The transition to a low-carbon economy will result in both opportunities and challenges for businesses, whether they are part of the traditionally high-polluting sectors or not. One tool that businesses are increasingly adopting to prepare themselves for higher carbon prices and a heightened focus on sustainability by stakeholders and regulators is internal carbon pricing (ICP). An ICP attaches a price to greenhouse gas emissions, allowing businesses to address the risks (and opportunities) that may arise as countries pursue their climate goals and to consider those risks in monetary terms. This price can, and should, change over time, which in practice means ICP will incorporate a forward-looking price schedule rather than a single price point.
It can be implemented in various ways, including an internal carbon fee, where emissions within the company or a department are charged, creating a revenue stream that can be used for meeting sustainability goals, or a carbon shadow price, where a hypothetical cost is used in risk and operational assessments to better understand exposure to higher carbon prices. The sustainability impact of the latter will depend on how the shadow price is implemented and enforced within a company.
According to the CDP’s 2021 report on companies’ disclosures of the use of ICPs, over 2,000 companies (from a sample of over 5,900) are currently using or planning to use ICP – an 80% increase over the past five years. According to the survey, the objectives of internal carbon pricing vary from meeting internal climate goals (like driving low-carbon investments), to navigating new regulations, complying with stakeholder expectations and stress testing investments or business models.
Unsurprisingly, the use of ICPs varies across industries and is highest in sectors where carbon pricing schemes are already in place, like the power and fossil fuel sector. However, there is also growing interest in ICPs in the financial services sectors. According to the CDP, there was a 6.2% increase in the number of financial service companies instituting (or planning to institute) an internal carbon price between 2019 and 2020. This amounts to 52.4% of financial services companies surveyed, and is in line with the recommendations made by the Task Force on Climate-related Financial Disclosures (TCFD) that financial institutions use internal carbon pricing as “a fundamental metric to assess climate-related risks and opportunities.” The TCFD goes even further in its recommendations, noting that while most financial institutions currently use ICP to improve operational sustainability, the tool should eventually be extended to the portfolio level to assess traditional market and credit risks.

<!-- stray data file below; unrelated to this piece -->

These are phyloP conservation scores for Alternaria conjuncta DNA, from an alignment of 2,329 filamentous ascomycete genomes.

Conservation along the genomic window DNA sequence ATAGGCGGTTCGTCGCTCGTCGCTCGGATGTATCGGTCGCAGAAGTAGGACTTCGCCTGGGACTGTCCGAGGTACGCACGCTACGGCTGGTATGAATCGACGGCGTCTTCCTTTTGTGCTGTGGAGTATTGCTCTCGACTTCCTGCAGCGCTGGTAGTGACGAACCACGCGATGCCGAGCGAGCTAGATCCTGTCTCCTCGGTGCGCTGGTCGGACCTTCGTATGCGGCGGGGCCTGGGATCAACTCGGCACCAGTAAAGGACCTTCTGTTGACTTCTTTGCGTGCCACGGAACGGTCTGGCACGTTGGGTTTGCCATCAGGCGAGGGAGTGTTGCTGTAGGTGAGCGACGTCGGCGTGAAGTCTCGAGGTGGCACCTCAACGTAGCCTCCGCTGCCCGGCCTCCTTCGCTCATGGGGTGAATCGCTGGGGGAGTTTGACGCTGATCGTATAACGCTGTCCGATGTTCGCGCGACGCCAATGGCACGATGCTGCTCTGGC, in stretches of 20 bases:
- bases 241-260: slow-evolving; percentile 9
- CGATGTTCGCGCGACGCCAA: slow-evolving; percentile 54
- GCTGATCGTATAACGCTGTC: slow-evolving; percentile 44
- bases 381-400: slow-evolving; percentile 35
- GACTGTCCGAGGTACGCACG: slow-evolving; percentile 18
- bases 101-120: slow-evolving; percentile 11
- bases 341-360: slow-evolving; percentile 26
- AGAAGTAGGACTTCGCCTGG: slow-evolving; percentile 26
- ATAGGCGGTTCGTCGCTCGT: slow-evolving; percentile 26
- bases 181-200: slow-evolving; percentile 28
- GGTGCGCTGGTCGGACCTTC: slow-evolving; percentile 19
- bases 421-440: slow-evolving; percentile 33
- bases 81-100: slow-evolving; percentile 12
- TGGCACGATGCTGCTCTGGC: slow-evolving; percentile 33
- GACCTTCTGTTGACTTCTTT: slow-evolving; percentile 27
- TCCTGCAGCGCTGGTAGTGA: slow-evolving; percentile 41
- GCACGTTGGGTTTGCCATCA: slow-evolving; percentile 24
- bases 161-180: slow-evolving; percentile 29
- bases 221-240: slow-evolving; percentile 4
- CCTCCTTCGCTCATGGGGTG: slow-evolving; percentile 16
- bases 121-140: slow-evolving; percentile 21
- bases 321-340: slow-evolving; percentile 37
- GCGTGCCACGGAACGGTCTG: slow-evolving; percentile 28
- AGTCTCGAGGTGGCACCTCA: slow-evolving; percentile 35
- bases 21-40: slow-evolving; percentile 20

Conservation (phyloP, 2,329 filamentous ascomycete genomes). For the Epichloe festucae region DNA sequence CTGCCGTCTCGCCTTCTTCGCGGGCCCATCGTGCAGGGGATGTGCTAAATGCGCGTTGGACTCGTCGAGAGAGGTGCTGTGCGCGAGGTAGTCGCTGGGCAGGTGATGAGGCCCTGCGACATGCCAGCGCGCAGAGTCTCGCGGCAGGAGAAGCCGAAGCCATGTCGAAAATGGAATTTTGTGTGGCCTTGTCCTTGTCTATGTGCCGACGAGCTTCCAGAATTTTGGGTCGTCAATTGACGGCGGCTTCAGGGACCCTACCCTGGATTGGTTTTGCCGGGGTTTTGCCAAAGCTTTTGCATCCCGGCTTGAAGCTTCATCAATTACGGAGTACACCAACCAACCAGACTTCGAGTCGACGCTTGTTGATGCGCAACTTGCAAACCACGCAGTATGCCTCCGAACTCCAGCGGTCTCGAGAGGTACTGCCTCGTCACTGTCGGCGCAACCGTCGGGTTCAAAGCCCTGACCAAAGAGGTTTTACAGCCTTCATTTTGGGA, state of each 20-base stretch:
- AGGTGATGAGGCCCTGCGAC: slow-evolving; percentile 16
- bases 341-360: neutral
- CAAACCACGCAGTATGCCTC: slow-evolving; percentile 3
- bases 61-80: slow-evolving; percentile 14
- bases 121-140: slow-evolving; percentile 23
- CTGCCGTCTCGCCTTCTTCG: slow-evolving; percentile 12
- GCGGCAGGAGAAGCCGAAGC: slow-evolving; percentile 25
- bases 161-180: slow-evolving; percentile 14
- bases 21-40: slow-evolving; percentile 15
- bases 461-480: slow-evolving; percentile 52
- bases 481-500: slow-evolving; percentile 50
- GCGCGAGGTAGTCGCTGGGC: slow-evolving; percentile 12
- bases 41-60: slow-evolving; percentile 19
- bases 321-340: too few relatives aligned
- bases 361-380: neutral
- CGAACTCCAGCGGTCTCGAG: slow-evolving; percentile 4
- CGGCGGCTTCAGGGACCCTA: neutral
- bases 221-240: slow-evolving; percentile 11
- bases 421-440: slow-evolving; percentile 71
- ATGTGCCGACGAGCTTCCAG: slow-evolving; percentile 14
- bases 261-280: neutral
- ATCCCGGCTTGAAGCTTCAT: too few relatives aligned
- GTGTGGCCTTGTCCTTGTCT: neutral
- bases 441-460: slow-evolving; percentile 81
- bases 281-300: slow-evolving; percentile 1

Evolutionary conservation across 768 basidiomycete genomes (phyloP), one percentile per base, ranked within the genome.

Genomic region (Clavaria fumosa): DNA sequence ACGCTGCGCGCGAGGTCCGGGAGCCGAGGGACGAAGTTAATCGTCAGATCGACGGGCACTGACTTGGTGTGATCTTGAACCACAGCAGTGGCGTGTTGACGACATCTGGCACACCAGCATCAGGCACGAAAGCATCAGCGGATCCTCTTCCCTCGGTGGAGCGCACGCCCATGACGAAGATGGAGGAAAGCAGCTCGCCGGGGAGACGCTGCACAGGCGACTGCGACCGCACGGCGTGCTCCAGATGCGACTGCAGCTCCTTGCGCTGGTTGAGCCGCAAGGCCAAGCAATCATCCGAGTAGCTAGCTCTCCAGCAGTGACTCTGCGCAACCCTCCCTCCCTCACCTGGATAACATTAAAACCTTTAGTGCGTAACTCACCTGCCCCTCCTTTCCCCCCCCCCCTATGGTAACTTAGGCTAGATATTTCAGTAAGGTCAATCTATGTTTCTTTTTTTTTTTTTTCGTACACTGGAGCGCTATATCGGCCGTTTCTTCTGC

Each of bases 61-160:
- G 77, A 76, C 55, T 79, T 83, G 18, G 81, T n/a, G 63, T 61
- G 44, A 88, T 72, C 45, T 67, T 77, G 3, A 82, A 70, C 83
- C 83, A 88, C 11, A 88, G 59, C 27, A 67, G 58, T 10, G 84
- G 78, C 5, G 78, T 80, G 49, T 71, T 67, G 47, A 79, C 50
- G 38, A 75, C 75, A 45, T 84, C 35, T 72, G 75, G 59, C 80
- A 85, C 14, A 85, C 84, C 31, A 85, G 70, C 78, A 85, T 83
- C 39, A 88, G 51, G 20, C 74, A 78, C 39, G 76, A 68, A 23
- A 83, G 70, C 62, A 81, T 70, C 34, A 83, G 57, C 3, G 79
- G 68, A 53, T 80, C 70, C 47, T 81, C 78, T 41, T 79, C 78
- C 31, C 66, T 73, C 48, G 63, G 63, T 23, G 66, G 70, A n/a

The climate crisis and its mitigation will be major driving forces behind both policy developments and economic developments in the coming years. With emissions reductions a key factor in keeping global temperature rises within the goals of the Paris Agreement, carbon pricing is set to become a more prominent policy tool used by governments to achieve their climate agendas. No matter the way in which carbon pricing is implemented (whether through an expansion of emission trading system, carbon taxes, or border carbon adjustments), the takeaway message is that the cost of emitting will continue to rise in the coming years. As carbon pricing develops, so will the use of Internal Carbon Pricing by companies. By attaching a pecuniary cost to direct and indirect emissions, companies can not only support the ecological transition, but also prepare themselves for the opportunities and risks that will come with it.